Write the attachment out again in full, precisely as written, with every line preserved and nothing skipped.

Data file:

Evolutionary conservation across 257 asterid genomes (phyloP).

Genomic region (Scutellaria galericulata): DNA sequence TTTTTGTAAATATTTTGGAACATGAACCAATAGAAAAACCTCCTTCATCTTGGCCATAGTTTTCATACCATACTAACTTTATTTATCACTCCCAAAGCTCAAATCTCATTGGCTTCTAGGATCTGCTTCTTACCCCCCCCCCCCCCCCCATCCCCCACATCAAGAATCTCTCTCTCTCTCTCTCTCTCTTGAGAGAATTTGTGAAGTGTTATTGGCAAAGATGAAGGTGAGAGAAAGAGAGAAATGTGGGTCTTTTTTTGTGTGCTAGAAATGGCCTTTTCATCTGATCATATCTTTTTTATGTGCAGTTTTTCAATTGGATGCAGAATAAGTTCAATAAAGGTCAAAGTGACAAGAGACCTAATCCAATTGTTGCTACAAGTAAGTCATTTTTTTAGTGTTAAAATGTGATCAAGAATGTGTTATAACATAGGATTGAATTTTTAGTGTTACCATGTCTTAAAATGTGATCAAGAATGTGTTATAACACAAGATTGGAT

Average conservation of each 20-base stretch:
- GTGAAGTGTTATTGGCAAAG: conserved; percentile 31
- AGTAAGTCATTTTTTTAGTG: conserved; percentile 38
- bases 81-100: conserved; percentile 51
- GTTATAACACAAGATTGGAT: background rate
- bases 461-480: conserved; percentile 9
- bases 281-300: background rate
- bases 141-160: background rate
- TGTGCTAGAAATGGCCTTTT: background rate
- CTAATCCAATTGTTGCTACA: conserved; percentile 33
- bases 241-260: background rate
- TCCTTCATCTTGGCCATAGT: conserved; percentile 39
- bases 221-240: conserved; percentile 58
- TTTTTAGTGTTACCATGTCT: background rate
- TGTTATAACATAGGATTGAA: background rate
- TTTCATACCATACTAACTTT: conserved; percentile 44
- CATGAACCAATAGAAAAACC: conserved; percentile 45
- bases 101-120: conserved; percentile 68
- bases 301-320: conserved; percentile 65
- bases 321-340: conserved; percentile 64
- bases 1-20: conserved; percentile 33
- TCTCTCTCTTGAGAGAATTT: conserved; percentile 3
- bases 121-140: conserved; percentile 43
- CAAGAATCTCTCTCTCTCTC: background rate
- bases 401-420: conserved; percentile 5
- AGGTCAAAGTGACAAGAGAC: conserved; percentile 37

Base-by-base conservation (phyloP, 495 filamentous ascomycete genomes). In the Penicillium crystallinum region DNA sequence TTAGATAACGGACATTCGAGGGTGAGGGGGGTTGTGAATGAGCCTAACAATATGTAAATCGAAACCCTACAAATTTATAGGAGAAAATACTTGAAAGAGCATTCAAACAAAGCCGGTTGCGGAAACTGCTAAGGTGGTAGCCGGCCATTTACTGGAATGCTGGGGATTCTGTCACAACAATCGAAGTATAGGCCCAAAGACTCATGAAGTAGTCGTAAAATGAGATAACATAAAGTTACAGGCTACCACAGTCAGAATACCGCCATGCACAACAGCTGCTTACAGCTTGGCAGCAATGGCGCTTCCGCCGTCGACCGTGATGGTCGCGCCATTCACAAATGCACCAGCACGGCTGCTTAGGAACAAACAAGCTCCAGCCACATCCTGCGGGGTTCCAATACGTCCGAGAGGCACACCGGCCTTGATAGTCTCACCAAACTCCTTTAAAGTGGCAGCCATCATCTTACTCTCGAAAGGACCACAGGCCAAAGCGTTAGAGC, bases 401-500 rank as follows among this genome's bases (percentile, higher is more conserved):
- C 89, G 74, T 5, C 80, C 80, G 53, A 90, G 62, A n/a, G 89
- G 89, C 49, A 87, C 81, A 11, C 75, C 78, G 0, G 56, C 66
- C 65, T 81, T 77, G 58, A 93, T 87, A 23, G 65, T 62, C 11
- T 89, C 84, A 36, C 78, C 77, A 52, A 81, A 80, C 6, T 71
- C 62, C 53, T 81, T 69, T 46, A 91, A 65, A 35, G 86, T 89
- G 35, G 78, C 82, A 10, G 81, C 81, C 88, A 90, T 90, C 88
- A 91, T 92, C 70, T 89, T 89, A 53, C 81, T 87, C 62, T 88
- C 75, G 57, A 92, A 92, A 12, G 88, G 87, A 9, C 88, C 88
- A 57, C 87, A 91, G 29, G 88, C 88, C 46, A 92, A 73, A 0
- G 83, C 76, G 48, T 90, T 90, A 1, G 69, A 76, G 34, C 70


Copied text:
Evolutionary conservation across 257 asterid genomes (phyloP).

Genomic region (Scutellaria galericulata): DNA sequence TTTTTGTAAATATTTTGGAACATGAACCAATAGAAAAACCTCCTTCATCTTGGCCATAGTTTTCATACCATACTAACTTTATTTATCACTCCCAAAGCTCAAATCTCATTGGCTTCTAGGATCTGCTTCTTACCCCCCCCCCCCCCCCCATCCCCCACATCAAGAATCTCTCTCTCTCTCTCTCTCTCTTGAGAGAATTTGTGAAGTGTTATTGGCAAAGATGAAGGTGAGAGAAAGAGAGAAATGTGGGTCTTTTTTTGTGTGCTAGAAATGGCCTTTTCATCTGATCATATCTTTTTTATGTGCAGTTTTTCAATTGGATGCAGAATAAGTTCAATAAAGGTCAAAGTGACAAGAGACCTAATCCAATTGTTGCTACAAGTAAGTCATTTTTTTAGTGTTAAAATGTGATCAAGAATGTGTTATAACATAGGATTGAATTTTTAGTGTTACCATGTCTTAAAATGTGATCAAGAATGTGTTATAACACAAGATTGGAT

Average conservation of each 20-base stretch:
- GTGAAGTGTTATTGGCAAAG: conserved; percentile 31
- AGTAAGTCATTTTTTTAGTG: conserved; percentile 38
- bases 81-100: conserved; percentile 51
- GTTATAACACAAGATTGGAT: background rate
- bases 461-480: conserved; percentile 9
- bases 281-300: background rate
- bases 141-160: background rate
- TGTGCTAGAAATGGCCTTTT: background rate
- CTAATCCAATTGTTGCTACA: conserved; percentile 33
- bases 241-260: background rate
- TCCTTCATCTTGGCCATAGT: conserved; percentile 39
- bases 221-240: conserved; percentile 58
- TTTTTAGTGTTACCATGTCT: background rate
- TGTTATAACATAGGATTGAA: background rate
- TTTCATACCATACTAACTTT: conserved; percentile 44
- CATGAACCAATAGAAAAACC: conserved; percentile 45
- bases 101-120: conserved; percentile 68
- bases 301-320: conserved; percentile 65
- bases 321-340: conserved; percentile 64
- bases 1-20: conserved; percentile 33
- TCTCTCTCTTGAGAGAATTT: conserved; percentile 3
- bases 121-140: conserved; percentile 43
- CAAGAATCTCTCTCTCTCTC: background rate
- bases 401-420: conserved; percentile 5
- AGGTCAAAGTGACAAGAGAC: conserved; percentile 37

Base-by-base conservation (phyloP, 495 filamentous ascomycete genomes). In the Penicillium crystallinum region DNA sequence TTAGATAACGGACATTCGAGGGTGAGGGGGGTTGTGAATGAGCCTAACAATATGTAAATCGAAACCCTACAAATTTATAGGAGAAAATACTTGAAAGAGCATTCAAACAAAGCCGGTTGCGGAAACTGCTAAGGTGGTAGCCGGCCATTTACTGGAATGCTGGGGATTCTGTCACAACAATCGAAGTATAGGCCCAAAGACTCATGAAGTAGTCGTAAAATGAGATAACATAAAGTTACAGGCTACCACAGTCAGAATACCGCCATGCACAACAGCTGCTTACAGCTTGGCAGCAATGGCGCTTCCGCCGTCGACCGTGATGGTCGCGCCATTCACAAATGCACCAGCACGGCTGCTTAGGAACAAACAAGCTCCAGCCACATCCTGCGGGGTTCCAATACGTCCGAGAGGCACACCGGCCTTGATAGTCTCACCAAACTCCTTTAAAGTGGCAGCCATCATCTTACTCTCGAAAGGACCACAGGCCAAAGCGTTAGAGC, bases 401-500 rank as follows among this genome's bases (percentile, higher is more conserved):
- C 89, G 74, T 5, C 80, C 80, G 53, A 90, G 62, A n/a, G 89
- G 89, C 49, A 87, C 81, A 11, C 75, C 78, G 0, G 56, C 66
- C 65, T 81, T 77, G 58, A 93, T 87, A 23, G 65, T 62, C 11
- T 89, C 84, A 36, C 78, C 77, A 52, A 81, A 80, C 6, T 71
- C 62, C 53, T 81, T 69, T 46, A 91, A 65, A 35, G 86, T 89
- G 35, G 78, C 82, A 10, G 81, C 81, C 88, A 90, T 90, C 88
- A 91, T 92, C 70, T 89, T 89, A 53, C 81, T 87, C 62, T 88
- C 75, G 57, A 92, A 92, A 12, G 88, G 87, A 9, C 88, C 88
- A 57, C 87, A 91, G 29, G 88, C 88, C 46, A 92, A 73, A 0
- G 83, C 76, G 48, T 90, T 90, A 1, G 69, A 76, G 34, C 70